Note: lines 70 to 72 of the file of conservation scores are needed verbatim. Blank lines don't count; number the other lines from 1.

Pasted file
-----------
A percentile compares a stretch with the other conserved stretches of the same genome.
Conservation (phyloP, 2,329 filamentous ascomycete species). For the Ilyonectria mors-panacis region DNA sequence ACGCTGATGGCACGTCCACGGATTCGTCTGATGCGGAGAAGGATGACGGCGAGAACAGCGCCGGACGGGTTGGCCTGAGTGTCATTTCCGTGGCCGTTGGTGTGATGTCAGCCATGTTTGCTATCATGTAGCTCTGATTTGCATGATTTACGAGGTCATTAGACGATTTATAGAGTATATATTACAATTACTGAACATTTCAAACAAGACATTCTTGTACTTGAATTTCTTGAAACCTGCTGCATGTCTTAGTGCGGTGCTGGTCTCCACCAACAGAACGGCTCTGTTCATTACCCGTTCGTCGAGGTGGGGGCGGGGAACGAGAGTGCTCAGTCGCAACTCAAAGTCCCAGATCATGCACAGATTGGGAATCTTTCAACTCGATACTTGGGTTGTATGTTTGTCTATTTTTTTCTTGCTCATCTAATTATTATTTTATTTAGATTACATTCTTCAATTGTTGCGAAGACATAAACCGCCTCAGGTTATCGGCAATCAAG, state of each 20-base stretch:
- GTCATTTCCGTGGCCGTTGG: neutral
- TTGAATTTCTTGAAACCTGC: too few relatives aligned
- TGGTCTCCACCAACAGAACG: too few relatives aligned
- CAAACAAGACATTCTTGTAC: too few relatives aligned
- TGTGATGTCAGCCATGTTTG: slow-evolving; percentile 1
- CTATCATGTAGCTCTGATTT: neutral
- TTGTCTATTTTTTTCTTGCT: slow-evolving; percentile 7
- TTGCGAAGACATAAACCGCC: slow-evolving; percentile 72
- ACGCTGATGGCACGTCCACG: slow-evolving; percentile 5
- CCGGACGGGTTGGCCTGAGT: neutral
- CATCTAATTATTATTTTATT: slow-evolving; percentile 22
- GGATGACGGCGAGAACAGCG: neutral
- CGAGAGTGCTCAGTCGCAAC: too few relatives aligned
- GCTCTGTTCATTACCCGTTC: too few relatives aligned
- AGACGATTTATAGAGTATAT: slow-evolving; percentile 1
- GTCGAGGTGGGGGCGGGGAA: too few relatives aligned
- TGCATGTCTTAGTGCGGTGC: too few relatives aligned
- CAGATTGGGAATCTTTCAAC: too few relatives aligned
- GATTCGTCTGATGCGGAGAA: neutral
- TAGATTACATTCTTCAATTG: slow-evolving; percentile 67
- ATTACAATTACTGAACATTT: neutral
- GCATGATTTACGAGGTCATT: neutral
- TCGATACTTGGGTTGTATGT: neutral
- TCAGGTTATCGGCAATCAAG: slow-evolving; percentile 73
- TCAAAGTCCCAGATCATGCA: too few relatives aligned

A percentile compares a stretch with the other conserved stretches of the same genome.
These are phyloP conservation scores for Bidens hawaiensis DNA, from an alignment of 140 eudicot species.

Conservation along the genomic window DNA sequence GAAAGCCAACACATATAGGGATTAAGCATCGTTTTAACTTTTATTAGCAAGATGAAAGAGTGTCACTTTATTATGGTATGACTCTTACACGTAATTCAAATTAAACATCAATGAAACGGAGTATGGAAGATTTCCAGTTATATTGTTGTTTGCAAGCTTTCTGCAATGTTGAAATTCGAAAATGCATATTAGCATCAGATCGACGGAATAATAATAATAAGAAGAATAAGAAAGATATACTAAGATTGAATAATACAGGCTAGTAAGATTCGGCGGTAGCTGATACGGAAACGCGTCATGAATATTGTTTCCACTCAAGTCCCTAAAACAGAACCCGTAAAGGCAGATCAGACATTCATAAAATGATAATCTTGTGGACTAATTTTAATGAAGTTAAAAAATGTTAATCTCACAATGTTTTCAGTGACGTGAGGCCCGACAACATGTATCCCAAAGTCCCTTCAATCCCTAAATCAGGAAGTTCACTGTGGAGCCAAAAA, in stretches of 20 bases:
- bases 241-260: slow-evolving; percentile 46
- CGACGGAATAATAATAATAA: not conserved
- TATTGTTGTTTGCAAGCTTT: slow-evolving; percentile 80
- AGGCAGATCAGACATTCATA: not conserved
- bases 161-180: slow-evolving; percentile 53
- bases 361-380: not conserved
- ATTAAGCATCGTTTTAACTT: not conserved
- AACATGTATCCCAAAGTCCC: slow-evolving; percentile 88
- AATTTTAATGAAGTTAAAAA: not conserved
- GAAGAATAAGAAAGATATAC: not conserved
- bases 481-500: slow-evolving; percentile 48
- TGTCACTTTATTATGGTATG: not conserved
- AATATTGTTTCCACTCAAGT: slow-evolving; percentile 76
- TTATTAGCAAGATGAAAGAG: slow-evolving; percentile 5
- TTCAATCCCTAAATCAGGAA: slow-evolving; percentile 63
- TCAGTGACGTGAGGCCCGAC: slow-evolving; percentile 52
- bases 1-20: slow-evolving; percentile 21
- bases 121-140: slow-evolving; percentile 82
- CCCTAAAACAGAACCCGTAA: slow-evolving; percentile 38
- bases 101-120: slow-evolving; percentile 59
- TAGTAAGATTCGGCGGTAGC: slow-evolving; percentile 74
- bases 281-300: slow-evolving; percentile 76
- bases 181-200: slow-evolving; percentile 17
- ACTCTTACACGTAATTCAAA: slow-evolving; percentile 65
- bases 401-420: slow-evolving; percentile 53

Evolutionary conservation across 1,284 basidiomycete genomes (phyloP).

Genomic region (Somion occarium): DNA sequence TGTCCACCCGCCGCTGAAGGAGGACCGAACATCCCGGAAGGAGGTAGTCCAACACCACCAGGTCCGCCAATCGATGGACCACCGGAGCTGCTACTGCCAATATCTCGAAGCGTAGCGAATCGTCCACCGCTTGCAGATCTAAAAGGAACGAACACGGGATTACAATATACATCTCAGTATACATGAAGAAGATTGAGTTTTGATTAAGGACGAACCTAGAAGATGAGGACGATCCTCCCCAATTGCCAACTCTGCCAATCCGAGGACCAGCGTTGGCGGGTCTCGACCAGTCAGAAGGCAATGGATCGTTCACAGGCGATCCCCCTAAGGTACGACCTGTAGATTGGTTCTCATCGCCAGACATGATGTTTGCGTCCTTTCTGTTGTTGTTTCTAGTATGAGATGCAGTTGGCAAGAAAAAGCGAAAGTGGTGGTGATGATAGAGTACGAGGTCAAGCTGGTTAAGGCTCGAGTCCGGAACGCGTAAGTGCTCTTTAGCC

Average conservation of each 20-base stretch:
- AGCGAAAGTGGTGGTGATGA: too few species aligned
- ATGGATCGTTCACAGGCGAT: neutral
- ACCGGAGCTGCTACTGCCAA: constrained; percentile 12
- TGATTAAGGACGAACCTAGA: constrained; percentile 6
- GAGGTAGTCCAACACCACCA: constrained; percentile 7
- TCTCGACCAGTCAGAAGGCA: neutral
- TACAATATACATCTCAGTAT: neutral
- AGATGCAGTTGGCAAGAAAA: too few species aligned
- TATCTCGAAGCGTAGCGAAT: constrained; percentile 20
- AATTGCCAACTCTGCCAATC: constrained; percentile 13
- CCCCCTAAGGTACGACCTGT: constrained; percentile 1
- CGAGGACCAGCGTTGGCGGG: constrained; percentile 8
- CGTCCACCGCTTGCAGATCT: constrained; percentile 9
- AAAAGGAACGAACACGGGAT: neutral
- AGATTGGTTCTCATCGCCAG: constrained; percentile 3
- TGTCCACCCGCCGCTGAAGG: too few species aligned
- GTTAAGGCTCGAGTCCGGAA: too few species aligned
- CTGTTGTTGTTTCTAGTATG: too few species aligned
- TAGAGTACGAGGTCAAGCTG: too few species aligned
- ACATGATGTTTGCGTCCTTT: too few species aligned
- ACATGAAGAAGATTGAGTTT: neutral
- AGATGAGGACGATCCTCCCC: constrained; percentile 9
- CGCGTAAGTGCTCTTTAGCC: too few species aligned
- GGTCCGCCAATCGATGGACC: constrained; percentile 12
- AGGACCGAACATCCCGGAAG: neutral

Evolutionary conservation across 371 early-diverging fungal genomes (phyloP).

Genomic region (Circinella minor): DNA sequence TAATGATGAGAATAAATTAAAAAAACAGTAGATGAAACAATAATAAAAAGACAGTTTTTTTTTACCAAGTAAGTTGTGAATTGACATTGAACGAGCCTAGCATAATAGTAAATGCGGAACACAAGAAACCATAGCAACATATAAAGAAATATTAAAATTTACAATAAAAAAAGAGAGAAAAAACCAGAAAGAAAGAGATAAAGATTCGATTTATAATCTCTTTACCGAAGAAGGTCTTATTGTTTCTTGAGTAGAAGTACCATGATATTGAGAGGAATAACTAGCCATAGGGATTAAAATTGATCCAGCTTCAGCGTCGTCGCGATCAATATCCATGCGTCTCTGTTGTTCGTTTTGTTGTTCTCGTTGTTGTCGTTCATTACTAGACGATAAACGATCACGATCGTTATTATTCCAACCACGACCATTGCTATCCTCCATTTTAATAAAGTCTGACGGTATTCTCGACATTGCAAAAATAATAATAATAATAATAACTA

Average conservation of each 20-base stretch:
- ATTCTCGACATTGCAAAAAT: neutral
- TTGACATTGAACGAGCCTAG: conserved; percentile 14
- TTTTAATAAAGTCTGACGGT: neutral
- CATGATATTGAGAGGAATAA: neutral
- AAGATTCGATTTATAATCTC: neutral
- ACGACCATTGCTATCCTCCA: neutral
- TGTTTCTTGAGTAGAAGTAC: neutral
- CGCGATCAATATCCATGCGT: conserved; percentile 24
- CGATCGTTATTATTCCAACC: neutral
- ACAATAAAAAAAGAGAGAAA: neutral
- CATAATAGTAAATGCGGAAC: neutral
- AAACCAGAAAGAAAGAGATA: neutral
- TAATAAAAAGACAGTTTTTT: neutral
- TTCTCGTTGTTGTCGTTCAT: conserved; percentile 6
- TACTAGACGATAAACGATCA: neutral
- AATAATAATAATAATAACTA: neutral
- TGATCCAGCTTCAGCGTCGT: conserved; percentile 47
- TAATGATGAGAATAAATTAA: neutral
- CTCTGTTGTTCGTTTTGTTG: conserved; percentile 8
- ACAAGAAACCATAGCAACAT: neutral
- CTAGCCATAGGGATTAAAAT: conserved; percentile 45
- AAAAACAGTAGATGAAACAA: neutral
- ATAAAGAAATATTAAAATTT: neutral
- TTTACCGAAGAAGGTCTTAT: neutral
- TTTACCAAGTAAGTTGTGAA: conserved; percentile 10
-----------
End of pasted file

- CGAGGACCAGCGTTGGCGGG: constrained; percentile 8
- CGTCCACCGCTTGCAGATCT: constrained; percentile 9
- AAAAGGAACGAACACGGGAT: neutral